A well written testamentary trust can also provide the chance for  beneficiaries to minimize Capital Gains Tax which arises from the sale of your assets. Capital Gains Tax is not triggered when an asset belonging to you passes via your Will to your executor or the trustee of a testamentary trust. There is no Capital Gains Tax when your assets are transferred from the trustee of a testamentary trust to a beneficiary – Refer ATO Practice Statement LA 2003/12.

As with the income of the trust, the trustee can choose which of the beneficiaries of the testamentary trust could or should take the capital gain. By choosing to distribute the capital gain to a beneficiary on a low or nil income, the capital gains tax liability can be significantly reduced.

 Keeping the property of an estate within a trust offers the beneficiaries an opportunity to put off or defer the sale of property (and therefore capital gains tax) until later on when more numerous beneficiaries/relatives come into existence. Tax payments put off or delayed is tax saved.

 

*           Beneficiary’s inheritance can be protected from bankruptcy

A testamentary trust can provide protection to your beneficiaries from the repercussions of bankruptcy.

 *           Beneficiary’s inheritance can be protected from Family law  /"DE Facto"claims

 A testamentary trust may also provide some protection for a beneficiary who is experiencing family law or (now) De Facto difficulties/potential/actual claims in Family/other Courts

 If  a beneficiary’s entitlement is held in a discretionary after death trust as set out in a Will, the beneficiary ma be able to effectively isolate estate gifts/bequests from personal assets. This may protect his/her inheritance from family/de facto type law property proceedings.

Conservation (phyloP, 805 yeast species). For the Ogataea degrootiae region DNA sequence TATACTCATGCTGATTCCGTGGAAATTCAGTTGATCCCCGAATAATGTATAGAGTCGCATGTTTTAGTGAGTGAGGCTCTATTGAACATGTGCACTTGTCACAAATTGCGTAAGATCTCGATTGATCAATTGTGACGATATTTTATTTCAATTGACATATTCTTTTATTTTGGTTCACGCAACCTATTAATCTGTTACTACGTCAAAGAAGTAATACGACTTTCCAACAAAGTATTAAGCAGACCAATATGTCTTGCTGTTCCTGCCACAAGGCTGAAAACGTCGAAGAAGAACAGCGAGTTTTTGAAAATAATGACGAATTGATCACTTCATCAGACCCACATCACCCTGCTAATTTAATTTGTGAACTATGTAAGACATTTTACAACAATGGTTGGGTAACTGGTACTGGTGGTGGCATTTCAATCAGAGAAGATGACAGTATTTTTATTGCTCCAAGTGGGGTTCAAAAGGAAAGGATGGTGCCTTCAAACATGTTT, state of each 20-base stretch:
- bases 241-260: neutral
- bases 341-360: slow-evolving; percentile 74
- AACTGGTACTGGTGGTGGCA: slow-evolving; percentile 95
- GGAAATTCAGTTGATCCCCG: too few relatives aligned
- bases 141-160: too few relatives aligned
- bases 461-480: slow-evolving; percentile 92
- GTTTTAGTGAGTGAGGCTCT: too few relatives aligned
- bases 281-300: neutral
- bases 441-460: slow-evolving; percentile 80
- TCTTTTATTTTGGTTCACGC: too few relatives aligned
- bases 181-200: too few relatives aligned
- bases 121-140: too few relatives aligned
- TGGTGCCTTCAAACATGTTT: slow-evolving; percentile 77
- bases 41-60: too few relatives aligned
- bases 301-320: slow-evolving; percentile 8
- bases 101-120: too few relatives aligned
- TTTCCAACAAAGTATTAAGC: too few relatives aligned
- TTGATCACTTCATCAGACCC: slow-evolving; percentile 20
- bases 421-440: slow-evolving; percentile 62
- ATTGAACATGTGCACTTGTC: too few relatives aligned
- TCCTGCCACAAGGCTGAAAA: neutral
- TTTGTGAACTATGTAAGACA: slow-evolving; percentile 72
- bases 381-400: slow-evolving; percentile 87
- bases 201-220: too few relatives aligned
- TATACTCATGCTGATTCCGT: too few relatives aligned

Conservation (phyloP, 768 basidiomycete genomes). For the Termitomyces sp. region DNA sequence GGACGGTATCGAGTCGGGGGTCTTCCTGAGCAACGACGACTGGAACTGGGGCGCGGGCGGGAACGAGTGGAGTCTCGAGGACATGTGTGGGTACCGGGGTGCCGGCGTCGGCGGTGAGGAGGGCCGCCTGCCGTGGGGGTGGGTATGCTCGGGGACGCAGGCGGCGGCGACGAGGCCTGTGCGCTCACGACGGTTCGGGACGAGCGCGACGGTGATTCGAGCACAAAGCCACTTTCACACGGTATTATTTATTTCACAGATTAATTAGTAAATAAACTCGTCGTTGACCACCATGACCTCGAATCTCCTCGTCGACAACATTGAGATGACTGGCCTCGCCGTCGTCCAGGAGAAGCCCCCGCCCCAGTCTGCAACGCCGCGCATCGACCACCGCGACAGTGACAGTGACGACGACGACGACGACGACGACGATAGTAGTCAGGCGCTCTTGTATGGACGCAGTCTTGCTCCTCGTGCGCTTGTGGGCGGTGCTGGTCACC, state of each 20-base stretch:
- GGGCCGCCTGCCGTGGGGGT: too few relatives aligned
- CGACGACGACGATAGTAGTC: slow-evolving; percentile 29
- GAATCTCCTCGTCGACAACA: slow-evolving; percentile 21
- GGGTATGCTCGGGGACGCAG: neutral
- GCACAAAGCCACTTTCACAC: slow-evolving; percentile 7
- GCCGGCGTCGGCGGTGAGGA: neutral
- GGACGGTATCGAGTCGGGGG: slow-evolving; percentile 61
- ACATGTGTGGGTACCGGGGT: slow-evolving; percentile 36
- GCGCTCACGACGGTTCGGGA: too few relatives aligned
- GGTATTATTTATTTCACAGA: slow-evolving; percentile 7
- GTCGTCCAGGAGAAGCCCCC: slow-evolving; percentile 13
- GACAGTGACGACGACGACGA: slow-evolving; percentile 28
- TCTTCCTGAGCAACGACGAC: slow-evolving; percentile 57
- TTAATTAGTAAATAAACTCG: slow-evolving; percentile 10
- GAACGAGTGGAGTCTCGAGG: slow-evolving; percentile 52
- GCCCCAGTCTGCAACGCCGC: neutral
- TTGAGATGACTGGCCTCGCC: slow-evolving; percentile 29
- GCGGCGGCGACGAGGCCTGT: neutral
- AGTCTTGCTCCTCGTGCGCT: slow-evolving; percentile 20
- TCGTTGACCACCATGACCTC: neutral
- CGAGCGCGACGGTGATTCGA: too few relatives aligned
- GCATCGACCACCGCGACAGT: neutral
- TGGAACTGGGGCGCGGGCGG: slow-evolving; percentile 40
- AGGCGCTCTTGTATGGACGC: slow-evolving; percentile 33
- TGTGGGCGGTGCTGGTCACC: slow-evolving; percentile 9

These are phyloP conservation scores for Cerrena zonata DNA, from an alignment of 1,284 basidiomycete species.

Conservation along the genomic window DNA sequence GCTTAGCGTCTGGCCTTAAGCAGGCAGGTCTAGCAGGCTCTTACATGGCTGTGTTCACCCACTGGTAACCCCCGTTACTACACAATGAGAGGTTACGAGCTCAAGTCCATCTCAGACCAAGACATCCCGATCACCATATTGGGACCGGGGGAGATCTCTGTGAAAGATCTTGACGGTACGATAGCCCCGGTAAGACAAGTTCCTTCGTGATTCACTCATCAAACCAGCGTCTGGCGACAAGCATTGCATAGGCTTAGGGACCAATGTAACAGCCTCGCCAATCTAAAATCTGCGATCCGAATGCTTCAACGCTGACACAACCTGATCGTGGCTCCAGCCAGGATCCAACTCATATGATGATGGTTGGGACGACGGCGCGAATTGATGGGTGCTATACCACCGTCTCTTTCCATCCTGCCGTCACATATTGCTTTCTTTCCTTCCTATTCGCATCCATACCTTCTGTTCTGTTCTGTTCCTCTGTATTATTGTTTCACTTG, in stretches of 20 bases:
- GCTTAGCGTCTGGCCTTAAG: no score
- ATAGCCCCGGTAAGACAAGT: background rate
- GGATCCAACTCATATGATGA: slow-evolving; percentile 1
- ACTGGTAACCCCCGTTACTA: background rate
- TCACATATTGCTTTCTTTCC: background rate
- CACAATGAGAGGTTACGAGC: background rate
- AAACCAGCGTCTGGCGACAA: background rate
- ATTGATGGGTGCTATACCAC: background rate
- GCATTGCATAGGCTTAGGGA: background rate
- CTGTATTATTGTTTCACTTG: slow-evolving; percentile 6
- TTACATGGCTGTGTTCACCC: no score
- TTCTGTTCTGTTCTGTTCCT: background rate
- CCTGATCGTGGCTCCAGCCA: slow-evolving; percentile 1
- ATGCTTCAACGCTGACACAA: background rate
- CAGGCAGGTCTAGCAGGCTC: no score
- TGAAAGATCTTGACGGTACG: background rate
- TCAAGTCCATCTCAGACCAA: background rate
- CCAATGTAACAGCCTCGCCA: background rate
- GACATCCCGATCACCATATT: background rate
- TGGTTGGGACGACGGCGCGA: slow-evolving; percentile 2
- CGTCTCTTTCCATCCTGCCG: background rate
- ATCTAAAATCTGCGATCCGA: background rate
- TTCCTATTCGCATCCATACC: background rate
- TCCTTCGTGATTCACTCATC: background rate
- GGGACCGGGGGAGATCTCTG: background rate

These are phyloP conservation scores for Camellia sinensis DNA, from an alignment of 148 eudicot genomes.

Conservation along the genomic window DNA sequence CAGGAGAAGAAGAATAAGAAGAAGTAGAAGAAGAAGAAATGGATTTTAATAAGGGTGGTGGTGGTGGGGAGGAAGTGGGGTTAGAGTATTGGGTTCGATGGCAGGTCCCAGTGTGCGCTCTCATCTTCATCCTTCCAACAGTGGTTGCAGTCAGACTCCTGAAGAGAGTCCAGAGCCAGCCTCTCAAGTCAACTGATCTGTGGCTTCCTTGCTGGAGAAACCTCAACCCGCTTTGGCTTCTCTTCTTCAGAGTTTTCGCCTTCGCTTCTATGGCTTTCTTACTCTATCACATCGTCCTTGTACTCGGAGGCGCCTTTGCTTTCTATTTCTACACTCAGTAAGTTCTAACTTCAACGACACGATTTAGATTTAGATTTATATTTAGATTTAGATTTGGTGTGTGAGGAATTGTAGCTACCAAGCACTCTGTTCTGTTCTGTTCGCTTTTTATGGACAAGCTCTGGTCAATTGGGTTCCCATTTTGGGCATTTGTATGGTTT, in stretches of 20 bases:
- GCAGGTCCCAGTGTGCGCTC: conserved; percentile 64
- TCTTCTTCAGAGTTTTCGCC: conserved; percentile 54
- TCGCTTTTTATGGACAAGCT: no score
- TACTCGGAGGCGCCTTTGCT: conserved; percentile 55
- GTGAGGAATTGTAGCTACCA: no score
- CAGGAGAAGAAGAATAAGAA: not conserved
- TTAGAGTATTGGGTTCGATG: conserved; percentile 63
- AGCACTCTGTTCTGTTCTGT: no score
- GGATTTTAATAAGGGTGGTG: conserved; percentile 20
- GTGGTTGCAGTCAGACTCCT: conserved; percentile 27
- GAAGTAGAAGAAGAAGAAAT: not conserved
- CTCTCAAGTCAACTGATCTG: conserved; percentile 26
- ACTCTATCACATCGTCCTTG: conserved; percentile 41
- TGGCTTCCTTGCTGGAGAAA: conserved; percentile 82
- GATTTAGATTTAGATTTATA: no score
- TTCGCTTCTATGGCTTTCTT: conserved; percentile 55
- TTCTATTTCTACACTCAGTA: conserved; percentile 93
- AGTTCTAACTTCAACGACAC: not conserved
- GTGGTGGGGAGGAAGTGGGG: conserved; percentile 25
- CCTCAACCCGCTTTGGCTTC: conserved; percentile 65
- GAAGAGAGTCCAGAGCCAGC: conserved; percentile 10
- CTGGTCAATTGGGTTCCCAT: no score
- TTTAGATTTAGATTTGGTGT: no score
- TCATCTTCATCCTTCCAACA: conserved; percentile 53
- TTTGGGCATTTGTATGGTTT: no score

*           An  inheritance can be kept in the family ;keep Wealth within the Family

Summary

The above possible strategies enable you to keep out Predators and Creditors ….

 Asset + Property Protection Strategies during your Life just as Important………………………..

 We can suggest a number of options , strategies or action plans and we will quote you fixed lump sum or range of fees from which we will not deviate.(as long as there are no undisclosed facts or radically changed domestic or other business situations).

Further Questions and Contact Details for Further Enquiries

 If you want to talk to Solicitors with required knowledge in preparing modern Wills containing testamentary trusts and other flexible option(s), and you wish to update or amend your Will.

BEWARE  ! OF  EXPENSIVE  STANDARD TYPE "ESTATE PLANS"  PROVIDED BY OFTEN LARGE FIRMS WHICH ARE NOT TAILORED TO INDIVIDUAL SITUATIONS AND BEING SOLD LIKE HAMBURGERS FOR APPARENTLY  LARGE LUMP SUMS OR  (USUALLY) HIGH RANGE OF FEES !

Please make contact with           Alex Tees, Asset & Property Protection

Telephone:  (02) 92813230/9016 7923

Mobile:  0409 813622

Email:  atees@bigpond.com

 

If you have an URGENT requirement for 1) Asset/Property Protection while you are alive or 2)need a Will to be done for a Person who has no Will or any other Urgent Enquiry out of ordinary Business Hours Please telephone Alex Tees 0409 813622 After Hrs 9281 3230. Office (02) 90003 9744 SKYPE "alextees"

Further Areas of possible Reading & Research :

1. http://www.13wentworthselbornechambers.com.au/clepapers.html 
2.www.trustdeedregister.com and 3.www.legalexchange.com.au